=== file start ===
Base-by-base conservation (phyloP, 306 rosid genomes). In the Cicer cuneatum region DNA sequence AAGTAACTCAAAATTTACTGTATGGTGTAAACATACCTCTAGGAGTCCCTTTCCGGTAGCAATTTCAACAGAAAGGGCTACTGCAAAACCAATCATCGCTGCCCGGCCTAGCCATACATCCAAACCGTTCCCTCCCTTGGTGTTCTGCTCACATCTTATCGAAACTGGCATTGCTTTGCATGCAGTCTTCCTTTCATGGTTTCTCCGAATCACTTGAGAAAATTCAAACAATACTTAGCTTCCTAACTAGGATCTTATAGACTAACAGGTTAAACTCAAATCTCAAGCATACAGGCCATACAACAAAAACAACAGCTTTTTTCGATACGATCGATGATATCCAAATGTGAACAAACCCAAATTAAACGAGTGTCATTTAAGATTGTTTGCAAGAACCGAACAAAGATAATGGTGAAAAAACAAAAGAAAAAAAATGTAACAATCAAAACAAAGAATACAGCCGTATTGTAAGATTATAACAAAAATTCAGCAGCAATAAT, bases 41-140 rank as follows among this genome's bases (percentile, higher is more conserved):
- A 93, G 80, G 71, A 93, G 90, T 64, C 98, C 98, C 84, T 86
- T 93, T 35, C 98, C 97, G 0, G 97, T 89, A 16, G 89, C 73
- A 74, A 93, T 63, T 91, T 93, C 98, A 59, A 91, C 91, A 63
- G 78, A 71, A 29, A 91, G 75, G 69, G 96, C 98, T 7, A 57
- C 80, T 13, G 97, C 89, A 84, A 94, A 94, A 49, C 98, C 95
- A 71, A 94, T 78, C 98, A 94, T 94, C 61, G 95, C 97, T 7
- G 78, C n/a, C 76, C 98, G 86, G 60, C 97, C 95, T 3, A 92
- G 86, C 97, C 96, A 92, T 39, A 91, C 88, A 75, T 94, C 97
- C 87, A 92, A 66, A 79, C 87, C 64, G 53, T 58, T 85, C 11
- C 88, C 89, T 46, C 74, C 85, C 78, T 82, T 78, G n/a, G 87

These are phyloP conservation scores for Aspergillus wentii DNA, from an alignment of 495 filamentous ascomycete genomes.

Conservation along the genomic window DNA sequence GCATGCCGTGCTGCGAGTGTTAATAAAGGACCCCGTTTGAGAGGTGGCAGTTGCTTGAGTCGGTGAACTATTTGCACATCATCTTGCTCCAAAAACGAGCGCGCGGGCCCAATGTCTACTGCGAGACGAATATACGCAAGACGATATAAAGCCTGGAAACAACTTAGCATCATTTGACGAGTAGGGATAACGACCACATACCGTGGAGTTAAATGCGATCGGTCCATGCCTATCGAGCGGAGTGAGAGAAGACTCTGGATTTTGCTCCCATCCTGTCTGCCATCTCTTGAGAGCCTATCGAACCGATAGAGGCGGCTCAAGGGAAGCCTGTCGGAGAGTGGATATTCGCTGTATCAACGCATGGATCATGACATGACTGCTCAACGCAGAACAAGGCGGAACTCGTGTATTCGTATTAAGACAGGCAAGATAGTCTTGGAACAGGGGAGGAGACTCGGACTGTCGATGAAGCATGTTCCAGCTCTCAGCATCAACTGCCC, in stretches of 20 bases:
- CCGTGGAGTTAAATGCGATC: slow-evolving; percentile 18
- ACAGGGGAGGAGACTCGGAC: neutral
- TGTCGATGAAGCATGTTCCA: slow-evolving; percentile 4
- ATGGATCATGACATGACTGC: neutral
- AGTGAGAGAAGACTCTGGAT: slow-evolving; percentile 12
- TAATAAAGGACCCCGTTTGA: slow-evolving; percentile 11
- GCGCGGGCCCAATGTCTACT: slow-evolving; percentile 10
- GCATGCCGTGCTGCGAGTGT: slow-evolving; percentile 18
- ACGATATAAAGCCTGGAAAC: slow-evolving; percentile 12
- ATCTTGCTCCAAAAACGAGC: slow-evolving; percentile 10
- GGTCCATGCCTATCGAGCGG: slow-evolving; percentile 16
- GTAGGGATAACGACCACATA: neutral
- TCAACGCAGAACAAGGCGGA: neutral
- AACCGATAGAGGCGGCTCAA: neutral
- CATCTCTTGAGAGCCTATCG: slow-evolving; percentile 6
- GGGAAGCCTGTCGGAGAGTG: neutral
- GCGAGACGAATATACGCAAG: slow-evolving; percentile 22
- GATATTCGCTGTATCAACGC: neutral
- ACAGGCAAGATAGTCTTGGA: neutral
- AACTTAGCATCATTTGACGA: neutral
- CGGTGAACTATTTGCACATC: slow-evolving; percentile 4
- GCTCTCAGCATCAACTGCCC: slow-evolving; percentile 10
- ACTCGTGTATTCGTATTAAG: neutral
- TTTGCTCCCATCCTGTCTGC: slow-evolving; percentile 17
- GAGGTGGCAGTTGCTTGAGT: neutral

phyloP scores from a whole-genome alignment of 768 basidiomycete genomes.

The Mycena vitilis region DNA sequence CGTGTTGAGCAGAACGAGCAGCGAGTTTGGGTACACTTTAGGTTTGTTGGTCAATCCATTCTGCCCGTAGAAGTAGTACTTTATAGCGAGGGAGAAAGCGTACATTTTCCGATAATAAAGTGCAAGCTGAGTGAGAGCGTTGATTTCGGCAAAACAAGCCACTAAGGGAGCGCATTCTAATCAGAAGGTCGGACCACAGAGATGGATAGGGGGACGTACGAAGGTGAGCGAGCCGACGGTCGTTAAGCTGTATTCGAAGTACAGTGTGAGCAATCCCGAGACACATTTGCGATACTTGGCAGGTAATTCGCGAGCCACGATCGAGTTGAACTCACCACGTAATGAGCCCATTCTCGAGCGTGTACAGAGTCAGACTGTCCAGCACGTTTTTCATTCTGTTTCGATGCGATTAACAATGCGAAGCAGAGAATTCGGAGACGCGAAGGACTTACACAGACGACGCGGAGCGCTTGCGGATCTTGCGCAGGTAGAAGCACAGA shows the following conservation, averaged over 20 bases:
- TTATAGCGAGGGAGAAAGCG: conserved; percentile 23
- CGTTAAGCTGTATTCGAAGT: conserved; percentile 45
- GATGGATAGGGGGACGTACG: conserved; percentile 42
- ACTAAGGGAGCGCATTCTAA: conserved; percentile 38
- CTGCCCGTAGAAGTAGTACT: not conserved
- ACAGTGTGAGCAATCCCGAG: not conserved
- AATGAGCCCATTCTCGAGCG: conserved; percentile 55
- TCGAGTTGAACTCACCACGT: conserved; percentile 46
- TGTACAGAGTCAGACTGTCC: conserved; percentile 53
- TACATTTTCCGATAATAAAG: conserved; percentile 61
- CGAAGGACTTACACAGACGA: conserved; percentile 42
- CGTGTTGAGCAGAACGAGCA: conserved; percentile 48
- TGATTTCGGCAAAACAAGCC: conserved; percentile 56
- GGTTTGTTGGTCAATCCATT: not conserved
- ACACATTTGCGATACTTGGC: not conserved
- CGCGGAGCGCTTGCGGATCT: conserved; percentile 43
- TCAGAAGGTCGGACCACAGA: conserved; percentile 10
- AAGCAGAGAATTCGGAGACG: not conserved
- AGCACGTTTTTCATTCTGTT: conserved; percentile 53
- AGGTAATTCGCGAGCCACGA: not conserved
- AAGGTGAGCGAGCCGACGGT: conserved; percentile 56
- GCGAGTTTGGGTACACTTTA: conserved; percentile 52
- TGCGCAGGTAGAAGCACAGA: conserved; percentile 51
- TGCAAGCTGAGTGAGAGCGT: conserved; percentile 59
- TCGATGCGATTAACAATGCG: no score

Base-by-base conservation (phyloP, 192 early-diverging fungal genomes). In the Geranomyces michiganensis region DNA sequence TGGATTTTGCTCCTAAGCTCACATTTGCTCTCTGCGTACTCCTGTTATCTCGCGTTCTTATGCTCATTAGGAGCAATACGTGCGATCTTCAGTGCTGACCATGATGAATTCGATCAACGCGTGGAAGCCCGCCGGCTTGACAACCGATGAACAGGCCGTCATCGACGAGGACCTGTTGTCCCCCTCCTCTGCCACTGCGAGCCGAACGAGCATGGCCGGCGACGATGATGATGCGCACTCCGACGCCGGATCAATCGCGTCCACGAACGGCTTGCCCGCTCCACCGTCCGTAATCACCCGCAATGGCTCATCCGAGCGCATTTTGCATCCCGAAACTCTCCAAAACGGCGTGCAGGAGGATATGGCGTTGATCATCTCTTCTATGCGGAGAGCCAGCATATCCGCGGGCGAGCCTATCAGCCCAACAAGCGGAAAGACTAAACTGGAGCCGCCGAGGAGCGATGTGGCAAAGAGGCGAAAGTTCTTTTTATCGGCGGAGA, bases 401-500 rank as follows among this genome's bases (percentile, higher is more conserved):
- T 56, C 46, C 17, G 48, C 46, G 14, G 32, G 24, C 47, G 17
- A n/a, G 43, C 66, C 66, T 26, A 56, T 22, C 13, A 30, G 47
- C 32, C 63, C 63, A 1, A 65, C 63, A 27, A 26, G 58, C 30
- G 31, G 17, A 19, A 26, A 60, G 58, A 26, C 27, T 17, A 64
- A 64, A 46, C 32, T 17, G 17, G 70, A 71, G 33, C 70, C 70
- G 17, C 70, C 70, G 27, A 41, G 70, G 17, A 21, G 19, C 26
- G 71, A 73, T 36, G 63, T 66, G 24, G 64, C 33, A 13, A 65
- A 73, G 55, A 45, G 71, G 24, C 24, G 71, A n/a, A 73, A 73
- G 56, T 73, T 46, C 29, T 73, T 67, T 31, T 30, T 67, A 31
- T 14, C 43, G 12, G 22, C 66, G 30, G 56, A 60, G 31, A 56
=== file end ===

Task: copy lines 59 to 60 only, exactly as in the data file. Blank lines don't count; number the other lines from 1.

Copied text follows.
- AGCACGTTTTTCATTCTGTT: conserved; percentile 53
- AGGTAATTCGCGAGCCACGA: not conserved